Facilitated Communication (FC)

January 1st, 2012 | Admin

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Facilitated Communication is a technique where a facilitator supports the arm or hand of a communicatively impaired person. This is done to assist a person with impaired motor skills to use a keyboard in order to help the individual develop communication skills. This procedure is controversial since most peer-reviewed studies conclude that the typed output attributed to the kids is directed or systematically determined by the therapist.



    • A 2001 study concluded that “using FC as an intervention for communicatively impaired or noncommunicative individuals is not recommended.”  Review of Facilitated Communication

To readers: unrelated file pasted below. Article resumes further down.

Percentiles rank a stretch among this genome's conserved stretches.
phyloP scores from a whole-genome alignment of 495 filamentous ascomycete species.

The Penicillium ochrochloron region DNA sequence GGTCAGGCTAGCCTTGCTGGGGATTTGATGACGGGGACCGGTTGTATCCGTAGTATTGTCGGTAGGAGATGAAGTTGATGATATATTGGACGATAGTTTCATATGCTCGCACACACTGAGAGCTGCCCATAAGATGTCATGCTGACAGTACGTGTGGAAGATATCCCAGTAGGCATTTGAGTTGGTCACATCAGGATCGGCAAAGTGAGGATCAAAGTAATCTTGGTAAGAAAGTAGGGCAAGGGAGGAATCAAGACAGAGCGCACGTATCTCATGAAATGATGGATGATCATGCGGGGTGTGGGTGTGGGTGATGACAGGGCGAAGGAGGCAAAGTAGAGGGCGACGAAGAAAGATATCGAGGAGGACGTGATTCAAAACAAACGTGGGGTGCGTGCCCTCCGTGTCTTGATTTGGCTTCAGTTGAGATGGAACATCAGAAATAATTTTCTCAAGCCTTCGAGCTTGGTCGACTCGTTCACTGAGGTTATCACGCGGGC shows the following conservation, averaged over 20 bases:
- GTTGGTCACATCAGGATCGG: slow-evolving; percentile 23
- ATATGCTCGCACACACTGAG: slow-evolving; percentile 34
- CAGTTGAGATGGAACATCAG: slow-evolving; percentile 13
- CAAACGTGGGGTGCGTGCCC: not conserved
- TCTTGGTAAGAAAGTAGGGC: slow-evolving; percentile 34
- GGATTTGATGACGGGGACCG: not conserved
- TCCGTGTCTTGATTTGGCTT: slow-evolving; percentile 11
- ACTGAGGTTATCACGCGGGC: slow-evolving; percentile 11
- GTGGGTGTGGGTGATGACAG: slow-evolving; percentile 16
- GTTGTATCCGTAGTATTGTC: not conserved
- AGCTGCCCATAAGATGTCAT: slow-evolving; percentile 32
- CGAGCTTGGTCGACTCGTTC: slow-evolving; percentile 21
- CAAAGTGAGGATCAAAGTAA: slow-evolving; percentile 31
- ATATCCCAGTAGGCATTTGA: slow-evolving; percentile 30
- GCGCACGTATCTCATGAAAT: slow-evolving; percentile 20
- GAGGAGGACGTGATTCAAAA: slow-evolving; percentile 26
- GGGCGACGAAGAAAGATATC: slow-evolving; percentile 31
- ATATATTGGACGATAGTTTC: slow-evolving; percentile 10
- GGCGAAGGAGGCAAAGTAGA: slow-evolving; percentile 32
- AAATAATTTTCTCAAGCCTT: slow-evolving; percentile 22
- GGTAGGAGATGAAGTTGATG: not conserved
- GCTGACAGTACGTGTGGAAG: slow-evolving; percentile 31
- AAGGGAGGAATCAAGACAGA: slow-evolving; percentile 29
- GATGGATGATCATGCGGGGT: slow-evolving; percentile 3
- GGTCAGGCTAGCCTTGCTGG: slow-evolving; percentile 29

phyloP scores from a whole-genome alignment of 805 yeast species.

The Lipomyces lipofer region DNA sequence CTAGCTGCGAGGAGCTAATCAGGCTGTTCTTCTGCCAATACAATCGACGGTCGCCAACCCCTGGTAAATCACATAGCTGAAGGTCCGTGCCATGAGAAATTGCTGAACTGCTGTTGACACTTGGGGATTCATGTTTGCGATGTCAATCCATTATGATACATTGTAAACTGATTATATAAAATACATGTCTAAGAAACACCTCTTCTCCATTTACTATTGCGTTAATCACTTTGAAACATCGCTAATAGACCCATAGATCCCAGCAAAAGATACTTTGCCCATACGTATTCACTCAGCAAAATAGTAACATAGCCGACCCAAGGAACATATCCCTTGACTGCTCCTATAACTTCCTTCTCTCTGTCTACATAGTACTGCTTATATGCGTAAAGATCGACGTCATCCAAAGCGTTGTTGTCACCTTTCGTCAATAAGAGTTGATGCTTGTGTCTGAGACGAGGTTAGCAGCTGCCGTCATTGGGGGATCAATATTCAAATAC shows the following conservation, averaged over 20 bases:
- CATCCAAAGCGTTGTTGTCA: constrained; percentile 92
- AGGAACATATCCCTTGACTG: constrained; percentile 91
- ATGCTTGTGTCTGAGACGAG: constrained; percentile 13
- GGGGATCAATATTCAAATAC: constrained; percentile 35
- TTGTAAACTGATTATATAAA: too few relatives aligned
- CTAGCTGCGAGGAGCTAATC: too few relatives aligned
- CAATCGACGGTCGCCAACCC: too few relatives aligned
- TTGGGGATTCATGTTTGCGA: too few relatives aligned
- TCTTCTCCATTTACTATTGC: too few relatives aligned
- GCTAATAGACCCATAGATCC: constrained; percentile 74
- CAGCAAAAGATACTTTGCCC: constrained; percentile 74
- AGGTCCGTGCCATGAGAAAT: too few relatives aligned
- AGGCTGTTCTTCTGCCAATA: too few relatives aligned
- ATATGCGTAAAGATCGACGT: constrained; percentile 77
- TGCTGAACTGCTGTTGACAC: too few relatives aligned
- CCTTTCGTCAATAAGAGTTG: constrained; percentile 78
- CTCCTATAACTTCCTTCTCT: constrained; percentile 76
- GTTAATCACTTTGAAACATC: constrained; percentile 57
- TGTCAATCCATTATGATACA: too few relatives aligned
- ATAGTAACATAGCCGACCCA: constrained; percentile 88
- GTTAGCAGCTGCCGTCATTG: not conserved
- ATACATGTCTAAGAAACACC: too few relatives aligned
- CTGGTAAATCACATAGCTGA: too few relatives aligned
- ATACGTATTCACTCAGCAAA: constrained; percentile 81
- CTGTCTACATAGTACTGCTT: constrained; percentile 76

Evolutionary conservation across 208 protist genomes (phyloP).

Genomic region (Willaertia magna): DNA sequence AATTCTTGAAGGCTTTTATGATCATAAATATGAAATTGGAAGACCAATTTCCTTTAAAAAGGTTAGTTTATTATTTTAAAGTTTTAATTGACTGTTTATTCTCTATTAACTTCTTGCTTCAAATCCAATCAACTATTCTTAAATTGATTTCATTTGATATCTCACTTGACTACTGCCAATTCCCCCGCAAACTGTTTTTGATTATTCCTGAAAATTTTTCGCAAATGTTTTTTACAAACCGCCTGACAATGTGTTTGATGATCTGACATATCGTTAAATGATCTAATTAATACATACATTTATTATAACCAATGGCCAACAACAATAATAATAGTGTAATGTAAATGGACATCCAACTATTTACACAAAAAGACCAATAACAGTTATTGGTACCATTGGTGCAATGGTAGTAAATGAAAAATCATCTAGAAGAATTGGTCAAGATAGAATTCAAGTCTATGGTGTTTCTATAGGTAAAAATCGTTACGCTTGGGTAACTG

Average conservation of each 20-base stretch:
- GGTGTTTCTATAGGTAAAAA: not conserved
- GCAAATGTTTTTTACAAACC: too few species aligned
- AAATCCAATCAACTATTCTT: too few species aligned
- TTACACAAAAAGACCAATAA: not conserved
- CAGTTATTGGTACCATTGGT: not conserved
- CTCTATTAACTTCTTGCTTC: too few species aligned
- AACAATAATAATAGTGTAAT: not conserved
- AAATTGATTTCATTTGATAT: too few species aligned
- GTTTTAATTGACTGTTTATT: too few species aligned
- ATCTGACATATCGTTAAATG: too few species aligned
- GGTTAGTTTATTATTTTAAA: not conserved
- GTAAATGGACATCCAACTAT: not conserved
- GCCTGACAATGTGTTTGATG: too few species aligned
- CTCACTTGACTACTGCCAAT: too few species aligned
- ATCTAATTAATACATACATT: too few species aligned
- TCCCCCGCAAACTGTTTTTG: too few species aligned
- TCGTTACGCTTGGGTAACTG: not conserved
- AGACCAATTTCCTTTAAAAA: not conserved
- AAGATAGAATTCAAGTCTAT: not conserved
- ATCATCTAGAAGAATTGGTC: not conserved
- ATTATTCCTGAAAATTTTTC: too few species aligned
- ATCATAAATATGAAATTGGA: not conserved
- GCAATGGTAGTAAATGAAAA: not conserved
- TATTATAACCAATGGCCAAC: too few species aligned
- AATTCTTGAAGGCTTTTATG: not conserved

• In 2007, Scott Lilienfeld included FC on a list of treatments that have the potential to cause harm. FC has been associated with at least five dozen allegations of child sexual abuse against the parents of autistic children, the substantial majority of which have never been corroborated  Treatments that cause harm


    • After 30 years of FC, Sue Rubin is one of the handful individuals in the world who can type independently. She was initially diagnosed as mentally retarded and now types without physical support and attends college because of FC. In this article she describes her experience with a facilitator. A recipe for success


    • On January 6, 2012, ABC’s 20/20 did a piece on Facilitated Communication. Who is doing the typing: the facilitator or the person with the communication impairment? Watch the video



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